It was a text from my best friend the day I told her a little more about the RIE method I am supposed to be embracing in order to effectively do my job. I am a mom first. I am not a perfect mom and this journey opened my eyes. I've learned quite a bit about myself and why I parent the way I do. I am not perfect and will be doing some things differently but I cannot wrap my head around a method that allows a child to decide if and when he wants to eat, sleep or have a diaper changed. I also can't explain why it would be okay for one child to physically express himself all over another child because he has the freedom to do so. I need to be the voice for the child who has been the target. According to RIE, by calmly removing the aggressor so he could settle down, I would be a bully. So, when confronted with my ability to embrace a theory I can't agree with so that I can be what the school needed me to be, my answer was, I cannot. I need to be a mom to my children; the ones God trusts me to raise. The ones I am nurturing and teaching right from wrong. The ones I am teaching to acknowledge their emotions and how to express them in a way society finds acceptable. I want children other people enjoy being around. The story I shared with Kristin has a child taking another child's shoes and putting them on her own feet. The shoe owner wants her shoes back but is told by the RIE facilitator that the shoes will be returned once the taker is finished with them. This is not real life. I like my neighbor's car. It runs more smoothly than mine. I'd like to take it to my sister's next month. I'll bring it back when I am finished with it. According to RIE theory, my neighbor should be fine with it. I read this in the seventh training manual I tried desperately to absorb. The next day, I was scolded for smiling at a toddler who approached me to be held. Apparently, I need to hide my emotions because toddlers have enough trouble managing their own and my smile showed judgement. I was not created to stifle smiles, laughter or the desire to give a child her own shoes.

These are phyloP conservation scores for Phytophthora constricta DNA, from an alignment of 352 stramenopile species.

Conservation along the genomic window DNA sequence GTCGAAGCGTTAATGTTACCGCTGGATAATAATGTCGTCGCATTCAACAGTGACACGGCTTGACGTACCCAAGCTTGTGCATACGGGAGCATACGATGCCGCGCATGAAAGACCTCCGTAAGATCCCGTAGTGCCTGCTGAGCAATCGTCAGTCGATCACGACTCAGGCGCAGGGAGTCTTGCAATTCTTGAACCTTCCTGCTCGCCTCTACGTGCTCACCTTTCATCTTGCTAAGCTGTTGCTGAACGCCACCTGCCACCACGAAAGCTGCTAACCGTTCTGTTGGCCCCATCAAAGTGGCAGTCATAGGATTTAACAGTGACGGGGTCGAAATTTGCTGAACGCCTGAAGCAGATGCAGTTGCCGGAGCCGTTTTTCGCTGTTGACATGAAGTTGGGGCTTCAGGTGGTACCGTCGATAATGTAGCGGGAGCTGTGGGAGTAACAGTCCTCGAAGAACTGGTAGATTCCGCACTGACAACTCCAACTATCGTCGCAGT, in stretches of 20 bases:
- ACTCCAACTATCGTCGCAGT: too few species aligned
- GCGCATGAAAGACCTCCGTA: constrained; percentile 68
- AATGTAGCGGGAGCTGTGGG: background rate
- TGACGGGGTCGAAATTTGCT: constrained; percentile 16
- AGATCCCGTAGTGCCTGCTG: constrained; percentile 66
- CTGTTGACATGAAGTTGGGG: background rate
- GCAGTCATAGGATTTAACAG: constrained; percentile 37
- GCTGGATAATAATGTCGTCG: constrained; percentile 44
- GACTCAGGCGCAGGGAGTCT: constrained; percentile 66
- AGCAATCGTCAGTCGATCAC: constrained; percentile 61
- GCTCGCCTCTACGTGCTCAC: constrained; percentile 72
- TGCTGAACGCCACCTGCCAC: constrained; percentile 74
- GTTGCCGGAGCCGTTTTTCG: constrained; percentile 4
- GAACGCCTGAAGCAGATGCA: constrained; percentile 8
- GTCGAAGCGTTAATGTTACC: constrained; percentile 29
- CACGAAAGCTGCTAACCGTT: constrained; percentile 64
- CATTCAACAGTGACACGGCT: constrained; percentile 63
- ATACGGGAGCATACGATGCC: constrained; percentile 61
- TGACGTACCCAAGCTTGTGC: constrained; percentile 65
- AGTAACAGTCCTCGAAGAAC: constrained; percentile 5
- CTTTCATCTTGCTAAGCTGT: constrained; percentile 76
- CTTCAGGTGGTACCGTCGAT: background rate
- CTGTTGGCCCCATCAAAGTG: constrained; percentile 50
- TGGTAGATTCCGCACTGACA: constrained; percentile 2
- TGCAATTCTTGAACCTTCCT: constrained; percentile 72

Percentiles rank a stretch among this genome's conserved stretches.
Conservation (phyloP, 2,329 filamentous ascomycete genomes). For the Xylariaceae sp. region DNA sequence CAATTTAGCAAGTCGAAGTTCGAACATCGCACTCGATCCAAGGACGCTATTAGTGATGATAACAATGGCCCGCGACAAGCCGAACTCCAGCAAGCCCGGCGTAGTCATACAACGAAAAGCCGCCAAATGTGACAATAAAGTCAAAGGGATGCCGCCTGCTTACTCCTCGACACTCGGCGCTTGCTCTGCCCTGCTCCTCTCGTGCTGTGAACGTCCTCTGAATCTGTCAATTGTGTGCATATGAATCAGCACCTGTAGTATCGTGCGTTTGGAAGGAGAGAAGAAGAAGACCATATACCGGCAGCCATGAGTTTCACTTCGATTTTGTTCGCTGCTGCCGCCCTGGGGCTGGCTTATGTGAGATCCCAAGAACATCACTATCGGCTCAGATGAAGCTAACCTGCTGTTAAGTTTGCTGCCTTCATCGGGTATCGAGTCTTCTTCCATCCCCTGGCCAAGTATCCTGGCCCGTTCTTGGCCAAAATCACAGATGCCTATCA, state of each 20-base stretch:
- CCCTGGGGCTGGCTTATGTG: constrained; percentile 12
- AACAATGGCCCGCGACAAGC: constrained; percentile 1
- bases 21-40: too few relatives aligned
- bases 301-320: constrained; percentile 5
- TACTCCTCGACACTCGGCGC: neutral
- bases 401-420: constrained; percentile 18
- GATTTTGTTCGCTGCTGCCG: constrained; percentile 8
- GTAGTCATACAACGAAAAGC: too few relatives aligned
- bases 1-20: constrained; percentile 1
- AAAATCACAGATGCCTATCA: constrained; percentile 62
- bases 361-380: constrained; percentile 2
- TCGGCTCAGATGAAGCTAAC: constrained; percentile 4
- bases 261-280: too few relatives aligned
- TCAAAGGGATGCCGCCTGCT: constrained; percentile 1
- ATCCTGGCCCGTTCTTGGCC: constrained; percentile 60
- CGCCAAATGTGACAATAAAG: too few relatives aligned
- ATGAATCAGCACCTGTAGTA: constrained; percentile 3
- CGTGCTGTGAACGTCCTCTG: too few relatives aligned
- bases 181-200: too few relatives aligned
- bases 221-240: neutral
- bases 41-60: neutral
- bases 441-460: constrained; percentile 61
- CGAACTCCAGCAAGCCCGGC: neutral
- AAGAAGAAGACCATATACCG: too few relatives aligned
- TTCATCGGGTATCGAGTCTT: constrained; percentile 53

By October 1, I am coming home and bringing Kate and Ty with me. They are thrilled. I am too. Kate's teacher begged me to let her stay even though she respects my decision. She loves her. We admire the teacher but Kate has wanted to come home since last spring. I'm looking forward it. This is not the right time for my family to have me venture into a full time position pouring into other people's children. Mine are too important. I resigned on the tenth and immediately felt relieved. I adore the little guys in my care and enjoy their families as well. This was not an easy decision but the peace I feel indicates it was the right decision.